Bonham: What was the personal inspiration behind the book?
Giglio: This book wasn’t written for the perfect family. If there’s a perfect family out there, we’re all happy for that family. But most families aren’t perfect. Most families are living with some sort of challenge or some sort of difficulty. While I was writing this book, I was writing in the summertime. I was writing every day and thinking of a family, not a specific family, but a family going through cancer at Christmas. In every word that went on the page, I wanted it to matter to a family like that. They’re going to their treatment today. They’re going to radiation today. They’re not sure about the prognosis. They’re not certain about the outcome. They don’t need a nice little glib Christian devotion. They need truth that can be ballasts on a boat in the storm. Every day I sat down throughout that summer and I told God, “I want this to matter to a family going through cancer. If it matters to them, it will matter to all of us.” That was the lift. It wasn’t about writing a happy Christmas devotional. It was about giving people encouragement in the real challenges of life. That was last August. Then come Thanksgiving, our family was the family going through cancer. We got hit with a massive cancer diagnosis. We started going through Waiting Here For You as a family and we were the ones receiving the encouragement. We were that family. And we are that family again this Christmas. So I just need people to know that I’m not just somebody coming up with some nice devotional thoughts about Christmas. This is a book for people that are stuck in the middle of what they long for and hope for and the reality of God coming through on His promises in their lives. I believe that God is not lost. He is in the middle with us right now. If people will take a few moments and take this journey, hope will rise up in their hearts. I believe that.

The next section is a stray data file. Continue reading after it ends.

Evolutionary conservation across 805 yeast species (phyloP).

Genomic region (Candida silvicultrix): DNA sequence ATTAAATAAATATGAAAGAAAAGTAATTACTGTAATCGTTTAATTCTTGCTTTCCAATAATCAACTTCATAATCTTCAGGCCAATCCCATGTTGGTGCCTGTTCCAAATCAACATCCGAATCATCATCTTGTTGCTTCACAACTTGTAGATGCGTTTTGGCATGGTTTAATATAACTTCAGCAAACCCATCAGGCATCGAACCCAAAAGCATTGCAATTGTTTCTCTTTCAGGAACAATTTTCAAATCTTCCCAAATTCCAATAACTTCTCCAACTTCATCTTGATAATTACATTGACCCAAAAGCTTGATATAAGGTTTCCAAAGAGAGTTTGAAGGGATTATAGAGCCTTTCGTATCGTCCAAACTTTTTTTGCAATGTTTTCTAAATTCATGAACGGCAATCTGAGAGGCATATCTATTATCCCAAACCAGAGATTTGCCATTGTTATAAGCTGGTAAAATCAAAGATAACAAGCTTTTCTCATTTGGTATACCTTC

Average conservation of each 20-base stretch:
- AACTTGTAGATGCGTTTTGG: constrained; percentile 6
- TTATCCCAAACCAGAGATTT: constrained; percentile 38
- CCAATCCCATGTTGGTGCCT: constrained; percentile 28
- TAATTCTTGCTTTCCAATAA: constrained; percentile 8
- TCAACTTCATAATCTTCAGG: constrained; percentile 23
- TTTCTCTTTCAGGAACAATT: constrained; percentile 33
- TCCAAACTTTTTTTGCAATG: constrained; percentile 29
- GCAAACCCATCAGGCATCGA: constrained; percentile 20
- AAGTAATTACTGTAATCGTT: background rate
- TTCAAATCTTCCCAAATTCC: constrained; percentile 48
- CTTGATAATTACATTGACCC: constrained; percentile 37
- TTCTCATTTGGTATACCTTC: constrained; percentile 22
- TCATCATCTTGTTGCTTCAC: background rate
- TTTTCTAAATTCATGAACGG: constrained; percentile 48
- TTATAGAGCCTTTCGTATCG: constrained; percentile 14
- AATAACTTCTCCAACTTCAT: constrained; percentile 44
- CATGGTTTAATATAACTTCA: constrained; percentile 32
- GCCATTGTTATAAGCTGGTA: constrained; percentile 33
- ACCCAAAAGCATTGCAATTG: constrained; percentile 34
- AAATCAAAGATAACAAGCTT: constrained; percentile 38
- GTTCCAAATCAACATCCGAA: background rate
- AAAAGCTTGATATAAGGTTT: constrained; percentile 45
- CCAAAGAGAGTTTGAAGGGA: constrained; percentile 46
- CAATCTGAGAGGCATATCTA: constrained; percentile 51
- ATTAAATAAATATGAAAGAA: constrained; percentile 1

Bonham: How intentional were you in creating a book that could be read and applied all year long, not such during Advent and the Christmas season?
Giglio: We almost put Christmas on the cover. I grew up in a church that didn’t observe Advent, so I didn’t really know what it was about until later in life. But to put the word Christmas on the cover, that might have pushed the book into the rush and the crush of the season. It’s certainly for that season but someone could pick it up in February or August and get something out of it. The Word of God isn’t for one particular season. It’s for every season. But in its specific application, it’s best read from Thanksgiving to Christmas. Then hopefully some people will go back to it and remember how a particular chapter impacted them. These are messages that apply to us through all seasons of life.
Bonham: In the past, you’ve had some powerful revelations about God—including the talk you gave about the cellular molecule known as laminin—that have really created some excitement within the church. Did you have any other eye-opening moments while researching and writing this book?
Giglio: There’s not a laminin molecule in the book (laughs). Those only come around once in a lifetime. You’re pretty thrilled when they do. The same thing happened with the tour that I did with Chris Tomlin and the symphony talk about the stars and the whales singing together with Chris. But this book doesn’t have a hidden curveball that people that people have never seen. It’s really about recovering the beauty of the simple truth that’s right in front of us. Sometimes that’s more profound than something we’ve never heard before. I hope people will walk away with that kind of fresh insight. But more importantly, I hope they walk way with Jesus’ face clearly in their view and in such a way that it anchors them no matter how high the waves or how strong the winds are in their lives.
Stay connected to Louie Giglio through his church’s official website: www.passioncitychurch.com.